Government finally publishes Draft Heads of Gender Recognition Bill

Nearly six years after Ireland was declared in breach of the European Convention on Human Rights, the State has finally released a draft Heads of Bill to provide a pathway to legally recognise transgender people.

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“We’ve seen legislative progress today, which is a positive step forward,” said TENI Director Broden Giambrone. “We welcome the publication of the draft Heads of Bill and look forward to working towards inclusive, rights-based legislation for Ireland.”

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The Government’s initial recommendations for legislation were published more than two years ago, on Thursday 14 July 2011. In the interim, two European Commissioners for Human Rights have voiced concerns about the delay in legislation.

“There are three elements of the draft legislation that are cause for grave concern,” said Giambrone, “the age barrier, the requirement to have a doctor’s supporting statement, and the requirement to be single. We work with families whose hearts will break reading these draft Heads of Bill.”

Age Barrier

The proposed scheme will only be open to people at least 18 years of age. “This excludes the intersex-affected children who may need to avail of the rights contained within Recognition,” continued Giambrone. “In Ireland, a young child has been unable to access pre-school because there was no pathway for their documentation to be corrected. Some trans children are today being home-schooled because they face such oppressive bullying at school – by students and staff.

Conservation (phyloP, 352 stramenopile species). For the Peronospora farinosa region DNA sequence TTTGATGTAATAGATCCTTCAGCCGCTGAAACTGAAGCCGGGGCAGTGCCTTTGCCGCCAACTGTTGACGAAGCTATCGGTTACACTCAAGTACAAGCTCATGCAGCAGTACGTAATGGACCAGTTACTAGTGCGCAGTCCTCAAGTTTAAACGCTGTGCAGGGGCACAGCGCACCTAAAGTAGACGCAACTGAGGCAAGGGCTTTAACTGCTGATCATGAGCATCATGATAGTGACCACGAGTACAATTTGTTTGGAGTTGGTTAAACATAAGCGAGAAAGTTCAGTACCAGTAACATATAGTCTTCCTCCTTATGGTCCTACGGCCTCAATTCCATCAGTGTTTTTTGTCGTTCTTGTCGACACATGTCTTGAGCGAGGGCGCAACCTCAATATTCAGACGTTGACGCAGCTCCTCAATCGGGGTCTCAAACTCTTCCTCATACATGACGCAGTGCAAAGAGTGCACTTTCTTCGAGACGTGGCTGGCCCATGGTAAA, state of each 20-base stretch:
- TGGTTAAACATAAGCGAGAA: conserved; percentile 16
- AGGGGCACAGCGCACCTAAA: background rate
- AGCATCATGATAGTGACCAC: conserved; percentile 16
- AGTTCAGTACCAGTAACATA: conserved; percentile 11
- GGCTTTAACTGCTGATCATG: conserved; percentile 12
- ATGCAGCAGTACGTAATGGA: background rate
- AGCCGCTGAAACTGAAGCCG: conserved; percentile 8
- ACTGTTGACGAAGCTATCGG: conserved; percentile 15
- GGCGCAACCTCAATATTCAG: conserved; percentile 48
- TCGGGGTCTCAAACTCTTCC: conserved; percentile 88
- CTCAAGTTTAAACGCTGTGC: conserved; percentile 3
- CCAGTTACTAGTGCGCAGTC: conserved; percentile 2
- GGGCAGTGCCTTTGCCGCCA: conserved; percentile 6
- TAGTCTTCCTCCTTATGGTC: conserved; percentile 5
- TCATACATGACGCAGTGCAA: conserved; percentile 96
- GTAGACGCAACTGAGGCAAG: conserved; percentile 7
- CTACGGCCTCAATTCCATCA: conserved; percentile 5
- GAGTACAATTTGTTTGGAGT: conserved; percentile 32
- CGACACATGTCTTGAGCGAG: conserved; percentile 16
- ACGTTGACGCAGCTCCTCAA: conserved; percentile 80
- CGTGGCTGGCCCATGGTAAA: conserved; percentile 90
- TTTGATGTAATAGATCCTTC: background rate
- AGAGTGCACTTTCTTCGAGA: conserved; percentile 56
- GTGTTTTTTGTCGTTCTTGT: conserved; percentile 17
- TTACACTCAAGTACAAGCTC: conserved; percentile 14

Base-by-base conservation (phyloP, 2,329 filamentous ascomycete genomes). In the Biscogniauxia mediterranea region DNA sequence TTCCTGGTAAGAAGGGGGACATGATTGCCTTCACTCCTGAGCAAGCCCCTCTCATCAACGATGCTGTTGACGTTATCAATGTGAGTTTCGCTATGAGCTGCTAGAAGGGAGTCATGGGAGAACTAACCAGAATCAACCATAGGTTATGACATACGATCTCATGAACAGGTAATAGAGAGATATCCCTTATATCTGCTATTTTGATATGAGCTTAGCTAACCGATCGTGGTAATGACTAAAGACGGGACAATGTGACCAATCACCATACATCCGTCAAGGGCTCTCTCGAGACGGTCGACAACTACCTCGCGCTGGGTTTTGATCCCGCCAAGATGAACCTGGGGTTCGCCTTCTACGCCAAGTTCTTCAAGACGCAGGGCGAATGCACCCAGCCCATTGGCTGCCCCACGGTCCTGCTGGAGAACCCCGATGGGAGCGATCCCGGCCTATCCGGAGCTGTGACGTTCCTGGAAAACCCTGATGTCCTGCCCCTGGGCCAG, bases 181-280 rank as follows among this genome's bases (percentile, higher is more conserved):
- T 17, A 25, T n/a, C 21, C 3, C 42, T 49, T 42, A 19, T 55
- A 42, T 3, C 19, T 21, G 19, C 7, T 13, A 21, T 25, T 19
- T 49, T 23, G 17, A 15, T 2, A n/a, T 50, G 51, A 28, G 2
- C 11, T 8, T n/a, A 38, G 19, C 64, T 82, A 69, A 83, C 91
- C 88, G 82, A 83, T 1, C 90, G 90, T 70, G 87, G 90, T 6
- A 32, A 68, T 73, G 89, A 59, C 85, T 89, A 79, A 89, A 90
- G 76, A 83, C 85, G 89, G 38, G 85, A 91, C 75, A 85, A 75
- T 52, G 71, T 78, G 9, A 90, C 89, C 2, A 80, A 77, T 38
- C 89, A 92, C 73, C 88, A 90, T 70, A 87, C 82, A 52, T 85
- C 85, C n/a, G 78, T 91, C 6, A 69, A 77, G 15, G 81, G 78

“This is about the fundamentals of a child’s life: health, play and education,” said Giambrone. “Without Recognition, a child may be excluded from taking part in sports or leisure activities. Many young people miss out on their college places because the CAO system is unable to cope with trans identities. Everyone has a right to education, irrespective of their gender identity.”

Supporting Statement by Primary Treating Physician

“We welcome the omission of the requirement to have a formal diagnosis of a mental illness,” said Giambrone. “However, having to have a supporting statement from a physician seems like diagnosis by any other name. The Department for Social Protection has received letters from the world experts in transgender health stating that healthcare professionals should not be involved in the process of legal recognition. We are disappointed that this remains within the draft Heads of Bill – against the recommendations of the HSE.”

On 4 July 2013, in a briefing to the Joint Oireachtas Committee on Health and Children, Dr Philip Crowley, HSE National Director of Quality & Patient Safety, voiced his support of a non-medicalised approach. “The HSE endorses a gender recognition process which places the responsibility for self declaration on the applicant rather than on the details of a medical certificate/diagnosis. In doing so the emphasis is placed on the process of legal recognition of that self declaration as opposed to the legal recognition of the medical certificate and/or diagnosis. The HSE considers this process to be simpler, fairer, pragmatic and may be easier to legislate for as it takes account of both transgender and intersex people with differing backgrounds and contexts.”